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A CurtainUp London Review
Little Baby Nothing
Little Baby Nothing is Catherine Johnson's first play at the Bush theatre since writing the book for the hit West End and Broadway musical Mamma Mia. Taking its title from a Manic Street Preachers' song about nihilism, pornography and degradation, we weren't quite sure what to expect. The promotional material looked like a Goth theme night and played up the juvenile absorption of being a teenager in this specific sub-culture.
Although these references are specific and contemporary, the pseudo Satanism of the teenagers, their clothes and their music are just that: display and attention seeking. Beneath the make up, this play has a beating emotional core that powers a Miller-esque family drama. Where Miller dealt in patriarchs, the focus here is on Anna (Suzan Sylvester) and El (Alice O'Connell), mother and daughter. El's manipulation of her two friends in a love triangle and Anna's relationship with doting handy man and surrogate father figure Craig (Jem Wall) provide the laughs at the beginning that turn sinister as the evening progresses.
The first time we see Anna she has come home drunk and disturbed a birthday celebration the teenagers were planning to enliven with a Ouija board. This stock occult item is a great device for the deception of others and oneself and from this point the piece's plotting escalates to ever higher stakes. Although the play seems to promise sex, drugs and violence it slyly disarms these expectations and always goes back to the relationship at the heart of the play.
The production is very slick and Jonathon Fensom's set well observed but it is the performances that really stand out. All three of the youths, the self styled "Unholy Trinity", are excellent and give realistic and hilarious performances without ever patronising the characters. Hats off to the young cast for depicting the sheer physical awkwardness of fifteen year olds so well and to Tom Daplyn's Joby in particular. No one can hold a candle to him like he holds it himself. As the mother Anna, Suzan Sylvester has the most challenging role. The drunken shouting, pleading, wisecracking and other tactics to get her daughter's attention are a simple inversion of the normal parent-teenager dynamic but is played so well that it is as moving as something out of Chekhov. In fact the listless, nihilism and unfocussed anger of Alice O'Connell's El, is strangely reminiscent of Uncle Vanya.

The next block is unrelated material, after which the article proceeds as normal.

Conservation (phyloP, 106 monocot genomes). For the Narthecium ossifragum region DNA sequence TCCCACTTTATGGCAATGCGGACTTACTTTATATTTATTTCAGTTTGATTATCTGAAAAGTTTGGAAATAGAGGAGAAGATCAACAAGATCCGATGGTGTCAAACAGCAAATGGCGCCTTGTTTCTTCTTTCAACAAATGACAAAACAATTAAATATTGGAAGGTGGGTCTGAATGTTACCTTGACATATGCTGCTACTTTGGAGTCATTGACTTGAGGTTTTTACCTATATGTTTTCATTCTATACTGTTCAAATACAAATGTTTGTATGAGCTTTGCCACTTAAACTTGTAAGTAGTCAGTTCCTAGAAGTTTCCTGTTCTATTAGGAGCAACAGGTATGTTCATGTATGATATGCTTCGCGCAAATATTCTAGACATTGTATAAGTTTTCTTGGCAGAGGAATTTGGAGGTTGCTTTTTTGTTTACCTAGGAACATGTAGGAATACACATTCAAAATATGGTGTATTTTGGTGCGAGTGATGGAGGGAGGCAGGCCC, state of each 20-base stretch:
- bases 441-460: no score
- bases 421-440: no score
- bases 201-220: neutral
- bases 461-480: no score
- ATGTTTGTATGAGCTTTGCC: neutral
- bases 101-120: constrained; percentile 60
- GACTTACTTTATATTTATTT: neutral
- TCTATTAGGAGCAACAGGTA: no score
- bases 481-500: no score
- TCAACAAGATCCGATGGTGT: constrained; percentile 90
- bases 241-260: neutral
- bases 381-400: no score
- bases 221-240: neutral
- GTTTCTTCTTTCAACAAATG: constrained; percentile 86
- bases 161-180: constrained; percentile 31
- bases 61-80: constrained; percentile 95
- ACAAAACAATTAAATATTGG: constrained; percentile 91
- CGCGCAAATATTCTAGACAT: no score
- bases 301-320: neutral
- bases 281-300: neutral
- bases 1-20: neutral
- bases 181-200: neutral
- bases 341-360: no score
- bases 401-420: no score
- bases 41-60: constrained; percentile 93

Little Baby Nothing is not really about Satanism anymore than are El's rituals, but it uses its themes to show the way peers treat one another. In the same way the play's teenagers use its rituals for escape, excitement and self definition. Though marketed to look like a comedy about pretentious teenagers and their pretentious music, this play is too clever to just score easy points. Teenagers are, of course, infinitely more eloquent with their friends than their parents and this simple, sad truth is subtly sewn into the end of this play.
Mendes at the Donmar
Peter Ackroyd's History of London: The Biography
Somewhere For Me, a Biography of Richard Rodgers
At This Theater
Ridiculous!The Theatrical Life & Times of Charles Ludlam
The New York Times Book of Broadway: On the Aisle for the Unforgettable Plays of the Last Century
6, 500 Comparative Phrases including 800 Shakespearean Metaphors by CurtainUp's editor.
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